Sunday, July 29, 2012


In one of his books, C. S. Lewis tells a parable of renovating the house of our lives. When we come to Christ, we expect Him to make some changes in our lives; the plumbing needs repair, the kitchen could do with a make-over, and that leaky roof needs to be fixed.

But we suddenly find He is tearing down walls, adding turrets and windows and a general renovation far beyond what we expected. Apparently, He is not willing to live in the dingy cottage we built for ourselves, and is building a mansion fit for His kingly abode.

Every house in our neighbourhood has a double garage. But for many, the vehicles never see the inside because of the “stuff” residing within. I’ll bet some of those owners also have paid storage elsewhere to house more “stuff” they never use!

But as we grow older, we decided to go in the opposite direction and have downsized to a living space of about 550 square feet in the lower level of our current house. We knew we would have to dispose of much “stuff” accumulated over the years after living in spaces three or four times the size.

So a string of garage sales and “Kijiji” offerings took care of most of what we felt we didn’t need. Now, after the move on Saturday, we still have more “stuff” than we can accommodate Most will go to another home that can use it, some will even grace the inside of our trash bin.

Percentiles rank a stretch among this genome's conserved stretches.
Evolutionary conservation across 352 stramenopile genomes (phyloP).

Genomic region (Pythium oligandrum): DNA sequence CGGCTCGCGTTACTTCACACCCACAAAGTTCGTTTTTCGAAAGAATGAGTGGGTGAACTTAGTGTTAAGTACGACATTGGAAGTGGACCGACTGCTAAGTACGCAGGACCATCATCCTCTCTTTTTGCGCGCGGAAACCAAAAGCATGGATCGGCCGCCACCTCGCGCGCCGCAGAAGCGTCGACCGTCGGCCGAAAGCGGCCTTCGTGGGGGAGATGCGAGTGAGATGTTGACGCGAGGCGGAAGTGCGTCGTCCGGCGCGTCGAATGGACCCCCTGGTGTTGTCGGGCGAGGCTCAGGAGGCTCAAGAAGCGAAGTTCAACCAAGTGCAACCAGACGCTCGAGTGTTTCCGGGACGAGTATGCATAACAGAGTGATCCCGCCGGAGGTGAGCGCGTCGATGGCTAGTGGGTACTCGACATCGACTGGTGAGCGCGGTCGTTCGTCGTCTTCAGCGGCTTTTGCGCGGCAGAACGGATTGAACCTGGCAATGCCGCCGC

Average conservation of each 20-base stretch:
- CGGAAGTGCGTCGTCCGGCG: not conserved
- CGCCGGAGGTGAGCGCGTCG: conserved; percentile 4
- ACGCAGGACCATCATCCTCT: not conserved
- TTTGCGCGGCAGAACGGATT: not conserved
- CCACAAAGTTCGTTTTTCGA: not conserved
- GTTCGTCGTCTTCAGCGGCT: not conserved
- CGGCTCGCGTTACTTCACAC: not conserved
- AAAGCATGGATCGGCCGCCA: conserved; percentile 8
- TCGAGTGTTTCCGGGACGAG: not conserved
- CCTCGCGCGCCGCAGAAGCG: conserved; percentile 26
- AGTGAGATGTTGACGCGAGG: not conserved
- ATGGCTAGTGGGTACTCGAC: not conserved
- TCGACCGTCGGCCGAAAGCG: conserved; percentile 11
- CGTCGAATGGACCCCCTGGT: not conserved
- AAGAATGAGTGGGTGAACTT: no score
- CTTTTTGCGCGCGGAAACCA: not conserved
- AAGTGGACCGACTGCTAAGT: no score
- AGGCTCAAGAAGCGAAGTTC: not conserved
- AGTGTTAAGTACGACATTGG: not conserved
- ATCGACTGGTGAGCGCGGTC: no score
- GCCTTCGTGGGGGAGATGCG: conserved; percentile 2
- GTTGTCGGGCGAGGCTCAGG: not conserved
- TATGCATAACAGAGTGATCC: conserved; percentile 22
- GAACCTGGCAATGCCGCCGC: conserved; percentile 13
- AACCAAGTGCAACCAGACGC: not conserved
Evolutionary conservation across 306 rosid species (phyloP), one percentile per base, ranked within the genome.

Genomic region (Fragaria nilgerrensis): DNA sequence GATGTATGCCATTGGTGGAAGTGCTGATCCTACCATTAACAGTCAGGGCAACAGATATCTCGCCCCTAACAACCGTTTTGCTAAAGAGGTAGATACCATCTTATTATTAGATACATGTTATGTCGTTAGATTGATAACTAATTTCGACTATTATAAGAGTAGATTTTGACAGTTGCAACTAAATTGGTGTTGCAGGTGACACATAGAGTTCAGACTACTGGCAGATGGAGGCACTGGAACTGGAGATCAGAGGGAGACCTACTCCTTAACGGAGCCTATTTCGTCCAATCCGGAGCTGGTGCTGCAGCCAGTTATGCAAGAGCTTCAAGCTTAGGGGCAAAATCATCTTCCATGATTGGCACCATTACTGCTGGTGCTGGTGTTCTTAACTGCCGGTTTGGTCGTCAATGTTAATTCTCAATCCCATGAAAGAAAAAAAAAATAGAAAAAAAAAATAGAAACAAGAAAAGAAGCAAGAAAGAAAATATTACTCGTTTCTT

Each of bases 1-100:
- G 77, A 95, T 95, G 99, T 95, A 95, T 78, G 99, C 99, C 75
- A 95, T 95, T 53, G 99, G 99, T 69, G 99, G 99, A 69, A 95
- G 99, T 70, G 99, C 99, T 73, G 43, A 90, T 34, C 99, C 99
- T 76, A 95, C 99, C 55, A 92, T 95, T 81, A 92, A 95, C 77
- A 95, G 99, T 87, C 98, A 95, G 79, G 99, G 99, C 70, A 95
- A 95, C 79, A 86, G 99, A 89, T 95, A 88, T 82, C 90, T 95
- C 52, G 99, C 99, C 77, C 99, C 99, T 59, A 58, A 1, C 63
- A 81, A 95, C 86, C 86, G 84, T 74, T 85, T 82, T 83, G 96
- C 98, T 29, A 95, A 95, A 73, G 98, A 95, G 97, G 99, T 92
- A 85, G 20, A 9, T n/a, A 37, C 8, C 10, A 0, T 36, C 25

I couldn’t help thinking of a reverse parallel with Lewis’s story. We carry so much baggage around the world with us, much of which we never use, and more than we really need, which takes up valuable time, cost, and maintenance, reducing the effectiveness of our lives.

In the same way, we tend to carry much emotional baggage with us, resentment, anger, jealousy—you can add your own list—that serves no useful purpose and mars our ability to live in the gracious and graceful way God intended.

Decluttering our lives is more important than decluttering our homes. Life is so much simpler—not necessarily easier—but certainly happier, when we model our lives after God’s character: compassionate, gracious, patient, loving, faithful, forgiving and just (Exodus 34:6–7).

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